Friday, 9 September 2011

Friday Feast - Peggy's Pan Haggerty

My Mum (christened Margaret but always called Peggy) used to hate wash days on the odd occasions we lived in the UK when I was a child. For some reason when we lived back here she always fell into the old Monday washing, Tuesday ironing routine whereas overseas life was much more relaxed and flexible. So, Monday was not a good day over here if the weather was bad - I clearly remember anxiously praying for no precipitation (today's big word) rain on Mondays!

Another reason not to be thrilled about Mondays was the fact that, often for speed, it was generally cold meat from the Sunday joint with something like bubble and squeak or chips (shock, horror!). But, on a cold Winter's day there was nothing lovelier than getting in from school on a Monday to the smell of my Mum's version of Pan Haggerty.  As a 'Northern Lass' this went back to her roots, although most versions include cheese, so this was obviously my Mum's own spin on the dish which is why I've called it Peggy's Pan Haggerty :))

You need to think ahead and save a few slices of the leftover roast beef from the Sunday joint and any gravy - if you have any two-legged mice in the house then hide the beef behind things at the back of the fridge where they can't find it for midnight snacks!!

Peggy's Pan Haggerty


Left over roast beef - sliced (even just four slices can be halved and spread out a bit)
1 large onion, halved and thinly sliced
8 rashers unsmoked back bacon - chopped into bite sized pieces
3 large potatoes (baked potato size) - peeled and thinly sliced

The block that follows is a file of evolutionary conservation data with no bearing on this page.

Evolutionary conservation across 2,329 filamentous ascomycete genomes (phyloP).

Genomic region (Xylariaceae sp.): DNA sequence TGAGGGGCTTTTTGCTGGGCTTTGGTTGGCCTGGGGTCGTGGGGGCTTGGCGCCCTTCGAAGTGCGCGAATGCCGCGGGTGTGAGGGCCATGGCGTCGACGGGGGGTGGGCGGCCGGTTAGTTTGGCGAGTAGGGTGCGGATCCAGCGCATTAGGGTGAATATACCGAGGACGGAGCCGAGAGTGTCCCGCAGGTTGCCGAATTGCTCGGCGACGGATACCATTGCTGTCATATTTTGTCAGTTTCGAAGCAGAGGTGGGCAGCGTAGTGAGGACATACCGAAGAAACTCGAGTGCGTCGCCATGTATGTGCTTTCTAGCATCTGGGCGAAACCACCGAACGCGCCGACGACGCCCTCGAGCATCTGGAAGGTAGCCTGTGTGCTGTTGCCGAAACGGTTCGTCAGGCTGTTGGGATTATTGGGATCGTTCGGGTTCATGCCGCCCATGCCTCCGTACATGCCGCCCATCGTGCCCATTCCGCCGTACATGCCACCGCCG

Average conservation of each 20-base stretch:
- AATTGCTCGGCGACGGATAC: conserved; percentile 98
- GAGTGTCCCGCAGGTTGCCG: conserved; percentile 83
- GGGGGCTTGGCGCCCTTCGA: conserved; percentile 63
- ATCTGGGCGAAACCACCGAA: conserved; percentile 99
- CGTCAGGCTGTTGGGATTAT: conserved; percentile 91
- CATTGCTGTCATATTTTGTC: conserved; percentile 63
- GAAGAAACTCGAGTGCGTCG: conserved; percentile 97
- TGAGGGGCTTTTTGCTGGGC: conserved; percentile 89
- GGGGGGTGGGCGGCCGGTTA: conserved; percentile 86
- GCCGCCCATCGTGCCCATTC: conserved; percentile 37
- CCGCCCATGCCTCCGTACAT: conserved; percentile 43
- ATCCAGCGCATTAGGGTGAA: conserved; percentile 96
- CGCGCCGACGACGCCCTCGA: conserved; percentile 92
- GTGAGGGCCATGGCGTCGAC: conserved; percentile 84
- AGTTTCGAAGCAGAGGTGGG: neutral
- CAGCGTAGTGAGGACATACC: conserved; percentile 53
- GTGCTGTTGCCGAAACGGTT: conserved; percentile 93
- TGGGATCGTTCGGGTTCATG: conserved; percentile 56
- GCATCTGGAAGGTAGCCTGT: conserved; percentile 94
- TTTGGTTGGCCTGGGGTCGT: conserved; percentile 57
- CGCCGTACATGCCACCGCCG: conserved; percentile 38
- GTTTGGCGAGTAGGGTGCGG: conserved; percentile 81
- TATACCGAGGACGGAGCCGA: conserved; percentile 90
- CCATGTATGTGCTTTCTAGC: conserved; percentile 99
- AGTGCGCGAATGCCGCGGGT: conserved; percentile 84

1 pint hot gravy (this can be part leftover gravy made up to a pint using one or two Oxo cubes - or all Oxo)

Heat the oven to 180 degrees C.

In a deep casserole dish, layer half the onion, half the beef, half the bacon and half of the potatoes. 

Repeat with another layer of onion, beef, bacon and potatoes.

Add the hot gravy/Oxo stock until the stock is just up to the level of the top layer of potatoes but not covering them.

Pop casserole dish into the oven for approx. 90 minutes. Check it's cooked by poking a pointed knife or skewer down into the lower level of potatoes - the top layer of potato should be crisp and browned.
 Sorry this is all a bit vague, it's one of those dishes you grow up with and sort of cook by instinct. It was only this Monday that I actually took note of quantities and cooking times as I went along! I think you can use corned beef in place of the cold roast beef but I don't recall Mum making this with anything other than cold roast beef.

Happy cooking!



Amanda said...

Oh wow, that looks so lovely, the pictures are making me hungry so it is a good job there isn't smellovision or I would be licking the screen lol.
My nan always kept to the days of the week for certain tasks and I can often remember being fascinated by the whole day washing debacle, my mum a thoroughly modern lady used to pop the washing machine on whenever there was a load to do so the idea of spending a whole day just washing was fascinating to me. Nan also had a wash house outside of the farmhouse and it always smelled so lovely.